The Wealth Manager's Dilemma

By Kevin Maxwell | 24 June 2015

John Blackman reflects on the challenges and opportunities that are currently at the forefront of the investment industry.

From our viewpoint, as a technology solutions provider to the wealth management industry, we see two main themes emerging which are essentially in conflict with each other:

1. Fees are being driven down. Since the introduction of the Retail Distribution Review (RDR) the wealth managers’ value proposition is being challenged as charges become more transparent to the investor. This pressure will be further increased by the emergence of lower cost direct-to-consumer (D2C) services and MiFID II.

2. Service expectations are being raised. In what is now a highly competitive market place clients are demanding a greater level of service: broader range of products, improved returns, and more effective engagement with their wealth manager.

The dilemma lies in the fact that retaining and growing the customer base requires a continually improving service, which itself requires notable investment by the wealth management firms, at a time when margins are being compromised by external pressures. Industry surveys show that the majority of firms expect to increase their compliance spend by more than 10% this year, and for most there will be additional business requirements competing for investment, such as a highly engaging ‘digital experience’ for clients.

These expenditures impose a real challenge to profits, however there are a number of areas where the right technical solution can address multiple problems simultaneously. For example, MiFID II will vastly increase the volume of client reporting and require evidence of receipt – electronic distribution is the only cost-effective solution, and in addressing this provides the opportunity to ensure client communication channels really meet the customer needs for the future.

The changing landscape of the wealth industry has also generated a number of new opportunities:

  • The traditional advisory service has become a very challenging business model as a consequence of the RDR, and many of the established wealth management firms are looking to transition their advisory clients to a discretionary service. However some clients are deciding to move the other way towards self-directed, which has generated the need to offer services that provide access to investment expertise in a scalable and profitable manner, all within the confines of regulations that are still subject to some clarification and refinement. Guided investment and direct-to-consumer (D2C) discretionary propositions are establishing more prevalence, boosted by the fact that a large number of individuals need an ‘investment home’ as a notable number of IFAs exit the market. Given the traction similar propositions have gained in the US it would seem likely they will continue to grow here in the UK.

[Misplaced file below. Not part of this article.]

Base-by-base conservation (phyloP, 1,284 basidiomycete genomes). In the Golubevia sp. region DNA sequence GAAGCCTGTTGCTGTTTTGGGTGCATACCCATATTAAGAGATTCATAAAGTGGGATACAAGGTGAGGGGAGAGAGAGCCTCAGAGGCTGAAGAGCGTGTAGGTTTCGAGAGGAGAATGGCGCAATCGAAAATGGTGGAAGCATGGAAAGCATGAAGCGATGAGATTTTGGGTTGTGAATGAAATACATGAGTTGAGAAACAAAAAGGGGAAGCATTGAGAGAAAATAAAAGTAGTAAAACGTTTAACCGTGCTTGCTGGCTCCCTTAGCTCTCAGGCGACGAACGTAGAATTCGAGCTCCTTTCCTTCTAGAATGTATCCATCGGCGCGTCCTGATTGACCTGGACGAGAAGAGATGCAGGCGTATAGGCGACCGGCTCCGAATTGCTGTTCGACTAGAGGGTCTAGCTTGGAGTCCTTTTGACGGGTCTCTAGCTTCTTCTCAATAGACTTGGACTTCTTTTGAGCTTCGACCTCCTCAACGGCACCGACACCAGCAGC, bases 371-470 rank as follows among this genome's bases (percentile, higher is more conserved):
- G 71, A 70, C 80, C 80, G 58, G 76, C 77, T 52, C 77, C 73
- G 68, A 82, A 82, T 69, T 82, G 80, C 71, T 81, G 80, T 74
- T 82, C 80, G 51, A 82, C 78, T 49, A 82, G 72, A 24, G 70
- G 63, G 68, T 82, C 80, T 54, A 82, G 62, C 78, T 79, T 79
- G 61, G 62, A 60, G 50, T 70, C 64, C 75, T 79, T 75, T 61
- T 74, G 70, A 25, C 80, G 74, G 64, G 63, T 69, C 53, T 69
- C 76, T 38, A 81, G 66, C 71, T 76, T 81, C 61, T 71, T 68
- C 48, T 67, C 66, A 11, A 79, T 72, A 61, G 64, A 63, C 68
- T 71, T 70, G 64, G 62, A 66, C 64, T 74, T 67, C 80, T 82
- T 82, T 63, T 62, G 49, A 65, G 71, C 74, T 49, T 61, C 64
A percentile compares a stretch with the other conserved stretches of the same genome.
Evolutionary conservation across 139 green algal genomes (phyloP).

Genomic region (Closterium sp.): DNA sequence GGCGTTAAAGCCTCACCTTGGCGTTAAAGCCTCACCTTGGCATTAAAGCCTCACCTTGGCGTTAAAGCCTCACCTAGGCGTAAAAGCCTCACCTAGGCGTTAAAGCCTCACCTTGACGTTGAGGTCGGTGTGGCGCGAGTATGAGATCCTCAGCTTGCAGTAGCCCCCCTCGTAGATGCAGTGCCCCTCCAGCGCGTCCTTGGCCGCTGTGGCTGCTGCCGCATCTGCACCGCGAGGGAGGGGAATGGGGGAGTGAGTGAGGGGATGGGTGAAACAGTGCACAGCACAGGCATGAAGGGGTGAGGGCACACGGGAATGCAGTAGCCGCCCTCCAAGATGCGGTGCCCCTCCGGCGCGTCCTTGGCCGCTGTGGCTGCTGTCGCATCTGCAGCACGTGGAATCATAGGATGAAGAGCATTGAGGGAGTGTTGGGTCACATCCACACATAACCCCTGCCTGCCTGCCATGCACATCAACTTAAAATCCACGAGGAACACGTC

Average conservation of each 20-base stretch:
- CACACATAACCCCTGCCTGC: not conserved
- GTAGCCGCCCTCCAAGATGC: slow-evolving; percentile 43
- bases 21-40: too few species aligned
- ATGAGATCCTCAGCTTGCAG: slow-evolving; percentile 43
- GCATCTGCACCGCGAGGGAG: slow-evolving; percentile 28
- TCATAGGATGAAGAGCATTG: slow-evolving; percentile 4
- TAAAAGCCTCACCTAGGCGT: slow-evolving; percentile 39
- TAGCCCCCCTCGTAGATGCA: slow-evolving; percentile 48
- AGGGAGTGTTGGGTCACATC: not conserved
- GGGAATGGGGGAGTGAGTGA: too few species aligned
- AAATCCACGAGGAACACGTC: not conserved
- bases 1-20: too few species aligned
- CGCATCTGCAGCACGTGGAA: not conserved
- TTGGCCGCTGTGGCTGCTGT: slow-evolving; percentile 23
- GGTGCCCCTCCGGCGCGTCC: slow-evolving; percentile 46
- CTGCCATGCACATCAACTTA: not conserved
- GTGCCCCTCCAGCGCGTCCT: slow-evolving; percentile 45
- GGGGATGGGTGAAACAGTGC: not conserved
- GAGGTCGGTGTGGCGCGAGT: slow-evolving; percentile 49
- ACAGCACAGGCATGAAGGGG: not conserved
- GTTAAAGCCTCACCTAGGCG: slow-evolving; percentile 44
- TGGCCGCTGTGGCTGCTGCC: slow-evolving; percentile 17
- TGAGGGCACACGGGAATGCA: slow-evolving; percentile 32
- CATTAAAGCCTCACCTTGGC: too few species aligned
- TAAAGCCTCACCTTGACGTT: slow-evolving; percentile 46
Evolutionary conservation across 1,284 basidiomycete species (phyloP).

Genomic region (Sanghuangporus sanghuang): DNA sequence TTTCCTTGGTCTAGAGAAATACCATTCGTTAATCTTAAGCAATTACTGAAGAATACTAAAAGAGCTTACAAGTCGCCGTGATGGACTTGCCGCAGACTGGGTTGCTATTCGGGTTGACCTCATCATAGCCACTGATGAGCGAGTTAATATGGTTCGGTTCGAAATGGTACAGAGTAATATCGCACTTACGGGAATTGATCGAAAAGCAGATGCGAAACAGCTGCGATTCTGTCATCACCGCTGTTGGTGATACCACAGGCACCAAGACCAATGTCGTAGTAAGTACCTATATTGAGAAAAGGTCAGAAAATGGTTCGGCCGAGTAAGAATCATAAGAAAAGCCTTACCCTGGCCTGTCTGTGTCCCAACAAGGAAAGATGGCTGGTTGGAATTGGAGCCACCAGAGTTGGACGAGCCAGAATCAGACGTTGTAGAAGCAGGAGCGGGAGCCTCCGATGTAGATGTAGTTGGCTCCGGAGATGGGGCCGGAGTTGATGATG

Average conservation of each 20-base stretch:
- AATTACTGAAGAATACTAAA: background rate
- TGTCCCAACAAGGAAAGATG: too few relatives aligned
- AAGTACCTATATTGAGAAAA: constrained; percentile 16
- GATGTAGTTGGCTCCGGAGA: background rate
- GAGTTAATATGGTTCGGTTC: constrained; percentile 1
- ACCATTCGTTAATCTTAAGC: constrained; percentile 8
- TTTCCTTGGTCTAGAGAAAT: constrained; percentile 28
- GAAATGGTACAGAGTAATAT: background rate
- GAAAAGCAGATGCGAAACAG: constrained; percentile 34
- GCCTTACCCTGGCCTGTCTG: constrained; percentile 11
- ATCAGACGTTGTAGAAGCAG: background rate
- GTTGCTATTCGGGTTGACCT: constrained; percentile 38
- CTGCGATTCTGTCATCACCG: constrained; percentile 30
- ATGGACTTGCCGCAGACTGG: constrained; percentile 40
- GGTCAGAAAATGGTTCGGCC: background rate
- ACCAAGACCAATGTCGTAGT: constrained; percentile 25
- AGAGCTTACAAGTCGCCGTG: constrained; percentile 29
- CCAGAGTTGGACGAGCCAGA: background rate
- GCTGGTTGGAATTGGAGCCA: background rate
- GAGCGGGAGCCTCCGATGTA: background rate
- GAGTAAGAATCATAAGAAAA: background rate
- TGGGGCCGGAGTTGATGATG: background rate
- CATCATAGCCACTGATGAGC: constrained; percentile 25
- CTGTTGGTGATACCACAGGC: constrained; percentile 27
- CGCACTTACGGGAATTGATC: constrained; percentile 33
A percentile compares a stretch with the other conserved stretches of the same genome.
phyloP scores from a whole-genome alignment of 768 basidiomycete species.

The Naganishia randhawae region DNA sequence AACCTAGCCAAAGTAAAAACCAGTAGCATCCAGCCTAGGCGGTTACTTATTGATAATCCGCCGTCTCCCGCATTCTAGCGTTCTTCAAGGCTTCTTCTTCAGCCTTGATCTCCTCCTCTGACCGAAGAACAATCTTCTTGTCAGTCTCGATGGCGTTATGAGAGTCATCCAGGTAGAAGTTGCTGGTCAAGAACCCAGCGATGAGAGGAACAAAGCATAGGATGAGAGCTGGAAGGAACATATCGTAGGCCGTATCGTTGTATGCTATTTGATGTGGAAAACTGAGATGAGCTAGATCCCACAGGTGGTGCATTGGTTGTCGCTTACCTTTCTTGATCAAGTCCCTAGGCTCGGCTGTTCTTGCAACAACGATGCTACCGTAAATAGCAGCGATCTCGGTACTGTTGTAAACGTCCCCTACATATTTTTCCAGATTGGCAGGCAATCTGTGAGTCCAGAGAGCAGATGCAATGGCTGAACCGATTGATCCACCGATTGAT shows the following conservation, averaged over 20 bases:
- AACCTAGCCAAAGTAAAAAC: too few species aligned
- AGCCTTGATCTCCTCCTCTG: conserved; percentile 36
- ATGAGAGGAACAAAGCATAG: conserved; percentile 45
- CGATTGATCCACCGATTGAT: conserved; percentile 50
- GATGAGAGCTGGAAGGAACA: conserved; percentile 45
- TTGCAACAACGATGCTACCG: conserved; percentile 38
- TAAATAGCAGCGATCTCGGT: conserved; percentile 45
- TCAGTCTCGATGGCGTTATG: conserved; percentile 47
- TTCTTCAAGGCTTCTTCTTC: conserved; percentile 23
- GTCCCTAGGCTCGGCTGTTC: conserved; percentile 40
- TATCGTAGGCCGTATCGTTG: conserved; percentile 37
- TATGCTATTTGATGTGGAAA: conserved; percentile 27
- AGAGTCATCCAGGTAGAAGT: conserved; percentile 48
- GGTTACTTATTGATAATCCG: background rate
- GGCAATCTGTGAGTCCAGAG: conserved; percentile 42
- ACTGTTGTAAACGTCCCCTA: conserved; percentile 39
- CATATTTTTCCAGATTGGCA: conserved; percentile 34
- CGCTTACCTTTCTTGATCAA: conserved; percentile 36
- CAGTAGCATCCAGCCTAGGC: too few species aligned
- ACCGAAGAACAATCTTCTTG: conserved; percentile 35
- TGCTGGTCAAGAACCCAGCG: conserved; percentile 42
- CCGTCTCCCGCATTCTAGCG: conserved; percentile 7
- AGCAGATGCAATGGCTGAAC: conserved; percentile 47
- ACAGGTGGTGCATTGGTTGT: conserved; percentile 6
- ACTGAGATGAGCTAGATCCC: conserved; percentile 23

• At the same time the pension reforms have created significant potential for wealth and asset managers; new products to meet clients’ income and drawdown needs, retaining pensions as part of inheritance planning, and greater use of other investment products alongside pensions to compensate for reduced contributions. Given the new withdrawal ‘freedoms’ there is also the challenge of making sure that assets remain under the firms’ management.

The necessity to retain profit margins in a challenging market and the opportunities offered by the ‘advisory gap’ both drive the need for a more efficient business model. We see this resulting in a centralised portfolio management process, making increased use of models and funds, and leveraging greater automation in the core activities such as ensuring alignment to mandate. This approach increases scalability (e.g. managing more clients), improves regulatory compliance (e.g. consistency of investment), whilst reducing operating costs (e.g. bulking of market-side orders across all client portfolios).

These changes are also driving a convergence between the two sides of the industry – the asset managers who supply the funds and the wealth managers who distribute them – with the Exchange Traded Fund (ETF) often serving as the magnet. Wealth managers are able to offer risk-oriented investment portfolios with less management complexity than traditional equities, whilst being very familiar with the transaction process, and the asset managers get a much greater distribution of their funds.

By John Blackman, Chief Executive Officer, JHC

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